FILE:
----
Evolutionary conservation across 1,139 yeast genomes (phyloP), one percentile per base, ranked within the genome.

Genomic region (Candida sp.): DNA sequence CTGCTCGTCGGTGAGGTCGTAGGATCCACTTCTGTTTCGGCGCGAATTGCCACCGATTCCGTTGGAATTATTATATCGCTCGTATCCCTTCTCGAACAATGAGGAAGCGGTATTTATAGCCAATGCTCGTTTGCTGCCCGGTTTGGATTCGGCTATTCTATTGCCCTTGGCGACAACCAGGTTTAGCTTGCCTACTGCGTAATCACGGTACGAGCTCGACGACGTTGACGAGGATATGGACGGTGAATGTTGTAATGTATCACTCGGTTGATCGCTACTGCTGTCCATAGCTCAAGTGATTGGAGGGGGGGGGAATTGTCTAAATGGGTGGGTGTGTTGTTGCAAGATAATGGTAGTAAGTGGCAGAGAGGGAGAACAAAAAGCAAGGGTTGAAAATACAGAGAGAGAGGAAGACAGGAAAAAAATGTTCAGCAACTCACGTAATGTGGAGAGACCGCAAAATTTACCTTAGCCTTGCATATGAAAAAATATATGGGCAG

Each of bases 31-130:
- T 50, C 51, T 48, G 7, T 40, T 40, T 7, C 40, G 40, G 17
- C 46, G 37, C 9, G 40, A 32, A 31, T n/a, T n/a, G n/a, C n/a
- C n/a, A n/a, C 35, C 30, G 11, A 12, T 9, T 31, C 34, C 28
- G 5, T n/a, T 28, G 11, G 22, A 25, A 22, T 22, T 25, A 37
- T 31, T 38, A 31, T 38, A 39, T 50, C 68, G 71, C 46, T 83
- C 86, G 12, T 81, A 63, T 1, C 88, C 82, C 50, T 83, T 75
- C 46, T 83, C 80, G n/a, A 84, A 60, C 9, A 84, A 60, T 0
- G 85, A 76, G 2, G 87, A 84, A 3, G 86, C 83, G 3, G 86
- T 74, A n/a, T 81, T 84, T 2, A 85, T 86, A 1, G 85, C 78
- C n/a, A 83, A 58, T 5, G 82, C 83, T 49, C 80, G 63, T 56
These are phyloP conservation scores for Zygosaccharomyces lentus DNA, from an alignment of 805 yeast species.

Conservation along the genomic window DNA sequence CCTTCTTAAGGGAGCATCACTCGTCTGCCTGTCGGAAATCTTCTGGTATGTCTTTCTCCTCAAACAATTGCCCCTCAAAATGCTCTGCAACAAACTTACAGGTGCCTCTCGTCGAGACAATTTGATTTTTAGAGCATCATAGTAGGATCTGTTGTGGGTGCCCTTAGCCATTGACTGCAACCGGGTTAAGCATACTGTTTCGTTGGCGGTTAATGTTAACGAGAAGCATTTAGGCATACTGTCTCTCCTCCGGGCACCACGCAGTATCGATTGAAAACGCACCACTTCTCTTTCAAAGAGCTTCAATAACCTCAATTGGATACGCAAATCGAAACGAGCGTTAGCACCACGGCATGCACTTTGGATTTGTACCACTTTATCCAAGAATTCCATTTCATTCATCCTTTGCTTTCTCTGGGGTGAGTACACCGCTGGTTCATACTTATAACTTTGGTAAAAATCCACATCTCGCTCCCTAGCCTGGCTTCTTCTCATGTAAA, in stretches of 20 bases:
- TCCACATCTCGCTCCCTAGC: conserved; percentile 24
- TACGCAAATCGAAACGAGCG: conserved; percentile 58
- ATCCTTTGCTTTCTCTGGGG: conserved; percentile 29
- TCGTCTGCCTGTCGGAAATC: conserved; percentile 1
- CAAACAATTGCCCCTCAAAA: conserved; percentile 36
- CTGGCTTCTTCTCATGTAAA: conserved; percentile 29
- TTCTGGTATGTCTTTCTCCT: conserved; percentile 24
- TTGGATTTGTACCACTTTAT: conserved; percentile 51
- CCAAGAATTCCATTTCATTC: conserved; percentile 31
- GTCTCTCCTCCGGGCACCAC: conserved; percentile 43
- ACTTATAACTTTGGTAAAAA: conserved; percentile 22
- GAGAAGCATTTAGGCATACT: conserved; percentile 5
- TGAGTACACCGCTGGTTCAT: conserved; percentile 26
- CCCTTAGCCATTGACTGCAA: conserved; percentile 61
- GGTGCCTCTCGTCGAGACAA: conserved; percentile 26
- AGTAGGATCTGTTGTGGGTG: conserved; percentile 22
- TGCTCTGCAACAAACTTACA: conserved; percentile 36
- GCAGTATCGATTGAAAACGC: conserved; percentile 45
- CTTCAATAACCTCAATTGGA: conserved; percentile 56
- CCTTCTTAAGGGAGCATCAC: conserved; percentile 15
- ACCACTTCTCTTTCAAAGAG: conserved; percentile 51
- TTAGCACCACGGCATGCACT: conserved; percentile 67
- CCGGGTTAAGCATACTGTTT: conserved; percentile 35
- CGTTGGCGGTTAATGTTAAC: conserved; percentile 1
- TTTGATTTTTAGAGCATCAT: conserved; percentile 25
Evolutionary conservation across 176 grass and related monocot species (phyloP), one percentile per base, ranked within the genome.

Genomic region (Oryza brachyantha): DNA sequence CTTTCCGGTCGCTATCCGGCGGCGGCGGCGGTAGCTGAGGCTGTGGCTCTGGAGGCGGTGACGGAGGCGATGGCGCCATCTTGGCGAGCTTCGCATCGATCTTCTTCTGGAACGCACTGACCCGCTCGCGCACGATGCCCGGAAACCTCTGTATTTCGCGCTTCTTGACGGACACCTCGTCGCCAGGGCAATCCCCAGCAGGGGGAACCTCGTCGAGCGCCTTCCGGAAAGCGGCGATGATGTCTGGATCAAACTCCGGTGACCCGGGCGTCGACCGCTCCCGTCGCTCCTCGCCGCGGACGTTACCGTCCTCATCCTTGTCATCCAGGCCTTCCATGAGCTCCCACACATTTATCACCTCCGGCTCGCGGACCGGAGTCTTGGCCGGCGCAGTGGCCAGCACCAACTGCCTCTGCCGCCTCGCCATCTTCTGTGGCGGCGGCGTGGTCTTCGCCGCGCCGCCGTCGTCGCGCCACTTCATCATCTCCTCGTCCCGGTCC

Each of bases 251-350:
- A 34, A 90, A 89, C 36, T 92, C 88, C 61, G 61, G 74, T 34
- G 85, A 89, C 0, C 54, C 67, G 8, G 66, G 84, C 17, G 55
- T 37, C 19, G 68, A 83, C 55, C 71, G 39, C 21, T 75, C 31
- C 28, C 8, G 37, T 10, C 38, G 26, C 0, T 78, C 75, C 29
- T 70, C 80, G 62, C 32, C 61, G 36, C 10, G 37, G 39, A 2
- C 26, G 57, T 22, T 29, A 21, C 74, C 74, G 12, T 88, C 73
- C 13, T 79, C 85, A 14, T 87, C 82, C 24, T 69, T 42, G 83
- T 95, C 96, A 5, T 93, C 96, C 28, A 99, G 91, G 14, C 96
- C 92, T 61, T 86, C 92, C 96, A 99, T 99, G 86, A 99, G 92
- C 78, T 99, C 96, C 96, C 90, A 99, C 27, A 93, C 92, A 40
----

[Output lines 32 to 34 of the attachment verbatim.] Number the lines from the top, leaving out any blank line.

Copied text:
- TGCTCTGCAACAAACTTACA: conserved; percentile 36
- GCAGTATCGATTGAAAACGC: conserved; percentile 45
- CTTCAATAACCTCAATTGGA: conserved; percentile 56